A LIT­TLE MIND­FUL MED­I­TA­TION

The Hamilton Spectator - - GO - Ernie Schra­mayr, CPT, is a med­i­cal ex­er­cise spe­cial­ist in Hamil­ton who helps his clients man­age med­i­cal con­di­tions with ex­er­cise. You can fol­low him at ErniesFit­nessWorld.com, or get in touch at 905-741-7532 or erniesfit­nessworld@gmail.com. ERNIE SCHRAMAY

One of my men­tors last year chal­lenged me to find an ac­tiv­ity I know I should be do­ing and that I knew would im­prove my life. I thought of med­i­ta­tion. I had heard so much about how it can bring about phys­i­cal, men­tal and spir­i­tual ben­e­fits so I fig­ured I’d give it a shot.

My first at­tempts at med­i­tat­ing did not go well. I would sit with my eyes closed try­ing to think of some­thing … and noth­ing all at the same time. I would get rest­less and fid­gety and my driven, A-type per­son­al­ity would ru­mi­nate about whether I was do­ing it “right.” My men­tor chal­lenged me to med­i­tate for 15 min­utes for 30 days in a row. I didn’t even make it to one week.

My re­la­tion­ship with mind­ful­ness train­ing all changed this Jan­uary, how­ever, when I heard an in­ter­view with Arnold Sch­warzeneg­ger de­scrib­ing how he used med­i­ta­tion ear­lier in his life to be able to jug­gle a body­build­ing ca­reer, busi­ness school, act­ing classes, au­di­tions and a brick­lay­ing busi­ness he was run­ning. The great­est ben­e­fit he re­ceived from daily med­i­ta­tion was the abil­ity to quiet the mind; al­low­ing it to fo­cus on one thing at a time. He went from a swirling storm of thoughts whip­ping around in his head to clar­ity and gained the abil­ity to be fully present and en­gaged in each ac­tiv­ity he was do­ing at any given time. He ex­plained that train­ing the mind is like train­ing a mus­cle. Time and con­sis­tent ef­fort re­sult in a great out­come. I could re­late to that!

Be­ing a huge Arnold fan, his words con­vinced me that I had to give med­i­ta­tion a sec­ond try. Then the in­ter­viewer re­lated that he had only been suc­cess­ful with his own mind­ful­ness train­ing af­ter dis­cov­er­ing an app for his cell­phone called Headspace that pro­vides daily, guided med­i­ta­tion ses­sions that last only 10 min­utes. I im­me­di­ately down­loaded the app and have not missed one sin­gle day since start­ing more than a month ago. The re­sult is that I am more or­ga­nized and fo­cused than ever and this has had an enor­mous pos­i­tive ef­fect on my daily stress lev­els.

Re­search has shown that med­i­tat­ing can help to lower blood pres­sure, im­prove the im­mune sys­tem, en­hance brain func­tion and even min­i­mize pain sen­si­tiv­ity. One study pub­lished in the jour­nal Psy­chi­a­try Re­search: Neu­roimag­ing looked at the brains of 16 peo­ple who par­tic­i­pated in an eight-week mind­ful­ness stress-re­duc­tion study. The brains of the par­tic­i­pants showed changes in the re­gions re­spon­si­ble for sense of self, stress, mem­ory and em­pa­thy.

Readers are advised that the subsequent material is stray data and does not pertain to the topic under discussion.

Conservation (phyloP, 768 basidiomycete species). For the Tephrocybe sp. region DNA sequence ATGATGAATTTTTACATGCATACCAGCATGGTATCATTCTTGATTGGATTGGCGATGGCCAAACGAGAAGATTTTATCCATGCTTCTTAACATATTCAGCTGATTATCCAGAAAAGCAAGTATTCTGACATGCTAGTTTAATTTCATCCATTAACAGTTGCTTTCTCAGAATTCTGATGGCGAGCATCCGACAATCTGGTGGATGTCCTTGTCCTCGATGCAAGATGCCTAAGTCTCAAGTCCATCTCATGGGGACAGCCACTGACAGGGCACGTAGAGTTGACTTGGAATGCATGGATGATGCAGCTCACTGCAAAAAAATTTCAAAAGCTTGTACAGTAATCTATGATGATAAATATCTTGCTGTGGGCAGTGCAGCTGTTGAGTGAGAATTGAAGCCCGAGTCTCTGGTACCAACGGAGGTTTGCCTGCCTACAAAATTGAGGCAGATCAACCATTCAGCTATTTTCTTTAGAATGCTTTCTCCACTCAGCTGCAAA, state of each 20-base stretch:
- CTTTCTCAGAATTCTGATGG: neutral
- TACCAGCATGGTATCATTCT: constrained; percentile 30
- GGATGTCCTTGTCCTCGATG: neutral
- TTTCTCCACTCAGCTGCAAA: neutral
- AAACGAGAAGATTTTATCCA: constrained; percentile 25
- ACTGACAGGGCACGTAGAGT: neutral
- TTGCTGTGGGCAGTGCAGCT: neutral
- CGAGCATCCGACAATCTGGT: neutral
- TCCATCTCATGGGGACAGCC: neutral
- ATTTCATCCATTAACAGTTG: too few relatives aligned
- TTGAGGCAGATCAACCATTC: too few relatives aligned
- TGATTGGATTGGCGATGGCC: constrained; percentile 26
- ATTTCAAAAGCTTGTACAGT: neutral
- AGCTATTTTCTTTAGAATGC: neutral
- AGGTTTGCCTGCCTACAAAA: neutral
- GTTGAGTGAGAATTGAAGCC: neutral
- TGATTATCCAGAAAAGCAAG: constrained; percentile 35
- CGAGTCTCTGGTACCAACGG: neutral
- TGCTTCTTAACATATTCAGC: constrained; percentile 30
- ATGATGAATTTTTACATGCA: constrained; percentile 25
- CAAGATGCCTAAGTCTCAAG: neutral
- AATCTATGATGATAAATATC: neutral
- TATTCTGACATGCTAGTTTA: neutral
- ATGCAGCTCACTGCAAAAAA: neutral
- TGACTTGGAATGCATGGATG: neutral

One of the big­gest chal­lenges fit­ness pro­fes­sion­als face is get­ting their clients to ac­tu­ally fol­low through on the plans de­signed for them. The rea­sons that they don’t are many: time, en­ergy, life de­mands, pain, bore­dom, over­whelm, etc. … Daily med­i­ta­tion can help in this re­gard as clients learn to fo­cus on one challenge at a time while shut­ting out other dis­trac­tions.

In my ex­pe­ri­ence, I was more suc­cess­ful at med­i­tat­ing when I was be­ing led by a guide. How­ever, if you’d like to try some mind­ful­ness train­ing on your own, here are some tips on how to start:

Find a com­fort­able place to sit where you will not be in­ter­rupted.

Set a timer for five min­utes. Med­i­tat­ing for five min­utes per day is bet­ter than med­i­tat­ing only once per week for 35 min­utes.

Close your eyes and fo­cus only on your breath­ing. I found it help­ful to ac­tu­ally count the breaths as they were go­ing in and out. When you get to 10, start over. If your mind wan­ders, bring your at­ten­tion back to your breath­ing and be­come aware of the ex­pand­ing and fall­ing of your chest.

If you can com­plete the five min­utes per day for one week, you’ll be hooked. Try in­creas­ing to 10 min­utes and, at this point, con­sider adding a guided app to your reper­toire. You will be glad you did as you start ex­pe­ri­enc­ing a new sense of calm and clar­ity.

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Daily med­i­ta­tion can help you ex­pe­ri­ence a new sense of calm and clar­ity.

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